“Thinking of hiring a hydrologist named Nick? You might consider if there is a better pick.” And that’s as far as we’ve gotten with our rather lame hydrologist limerick. But that’s OK—the Oregon State Board of Geologist Examiners hasn’t finished dealing with Laurel’s complaint against Nick Coffey, registered geologist (for now, at least). We were pleased, though, to check out the March 11 minutes of a board meeting and find in Item VII that a notice of intent to discipline Coffey has been approved.
Those who have followed the saga of our land use appeal against the Nielsen lot partitioning here in Spring Lake Estates (see “neighborhood” category) may recall that the limited availability of well water in our officially designated Sensitive Groundwater Overlay zone was the key argument against allowing two houses to be built on a lot intended for one. We and other environmentally-minded neighbors have spent thousands of dollars hiring our own hydrogeologist, Malia Kupillas, to counter Nick Coffey’s spurious claims (he was hired by the Nielsens).
Coffey has a history of making weakly-substantiated reports that have caused some other areas to suffer from the same sort of over-development that almost happened in our neighborhood, and until now he has pretty much gotten away with those reports—notwithstanding a previous letter of reprimand from the licensing board for affronts against the ethical practice of geology.
However, Laurel decided to file another complaint against Coffey with the Geologist Examiners Board and thoroughly documented her charges. The Board evidently agrees with Laurel, as currently Coffey faces several additional letters of reprimand, a one-month suspension of his license, two years of probation, and $5,000 in fines.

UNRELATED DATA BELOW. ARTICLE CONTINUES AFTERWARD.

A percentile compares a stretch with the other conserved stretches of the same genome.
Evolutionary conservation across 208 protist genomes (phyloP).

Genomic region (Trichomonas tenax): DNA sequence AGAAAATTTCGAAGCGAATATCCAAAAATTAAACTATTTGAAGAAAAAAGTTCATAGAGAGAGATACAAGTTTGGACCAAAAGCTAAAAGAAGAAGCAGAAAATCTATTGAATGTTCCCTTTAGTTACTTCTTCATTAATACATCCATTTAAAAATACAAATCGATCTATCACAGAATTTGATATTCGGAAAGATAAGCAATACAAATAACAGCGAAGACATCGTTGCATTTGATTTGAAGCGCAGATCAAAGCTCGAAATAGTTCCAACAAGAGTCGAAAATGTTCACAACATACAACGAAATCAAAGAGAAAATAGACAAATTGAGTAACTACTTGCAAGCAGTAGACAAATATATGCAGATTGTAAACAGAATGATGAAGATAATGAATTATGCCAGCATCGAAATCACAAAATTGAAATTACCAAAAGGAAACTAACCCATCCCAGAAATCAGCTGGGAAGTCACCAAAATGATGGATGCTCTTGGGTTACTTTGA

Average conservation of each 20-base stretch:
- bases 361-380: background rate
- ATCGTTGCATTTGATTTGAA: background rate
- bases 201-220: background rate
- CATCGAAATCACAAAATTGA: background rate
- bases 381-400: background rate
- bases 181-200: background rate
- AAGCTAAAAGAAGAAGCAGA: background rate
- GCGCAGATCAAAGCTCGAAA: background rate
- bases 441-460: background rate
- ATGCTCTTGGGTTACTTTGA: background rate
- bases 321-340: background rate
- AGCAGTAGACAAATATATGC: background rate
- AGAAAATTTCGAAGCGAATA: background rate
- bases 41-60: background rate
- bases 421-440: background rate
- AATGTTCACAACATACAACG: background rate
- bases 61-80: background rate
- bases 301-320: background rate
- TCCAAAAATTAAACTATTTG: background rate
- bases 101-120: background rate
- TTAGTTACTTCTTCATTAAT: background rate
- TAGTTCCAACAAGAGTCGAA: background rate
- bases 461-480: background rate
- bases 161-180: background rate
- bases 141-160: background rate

Understand: we’re not happy about causing trouble for Nick Coffey. But we’re also not happy with all the trouble Nick Coffey has caused property owners whose wells threaten to go dry because of excessive development allowed by his faulty hydrogeology reports. And it isn’t as if he wasn’t warned. You would think that a licensed professional would mend his ways after getting a letter of reprimand from his licensing board, but this didn’t happen. So now a more forceful stick has fallen on Coffey’s shoulders, which hopefully will fully get his attention.
He probably will continue to practice after this disciplinary action is taken (as we expect it will be), and people still will be able to hire him. We just want to let prospective clients know that if you’re considering a hydrologist named Nick, make sure that he really is the best pick.
Are we being too public with our criticisms? I don’t think so. As a writer, I’m used to people publicly praising or criticizing my writings. If I don’t want public praise or criticism, I should keep my thoughts to myself and not put them out on the Internet or in a book that you can buy on Amazon.com. Similarly, people’s private lives should remain private, immune from unwanted peeking eyes. But when someone puts out a shingle, “Licensed Hydrogeologist for Hire,” his or her competence becomes a matter for public scrutiny and assessment.
A recent “60 Minutes” segment was about a nurse who is accused of killing dozens of hospital patients. This man was repeatedly fired by the hospitals where he worked, and then quickly re-hired. When a hospital administrator was asked why he would hire a nurse with such a dismal work record, he said, “We didn’t know why he was fired. None of his previous employers provided that information. They were afraid of a lawsuit, I guess.”
When I’m thinking of buying a digital camera or a computer, the first thing I do is look for reviews and comments about the product on the Internet. Unfortunately, this is much more difficult to do with professional services. It shouldn’t be. I look forward to the day when doctor, lawyer, and hydrogeologist reviews are as easy to find as book reviews. This posting is a small step in that direction.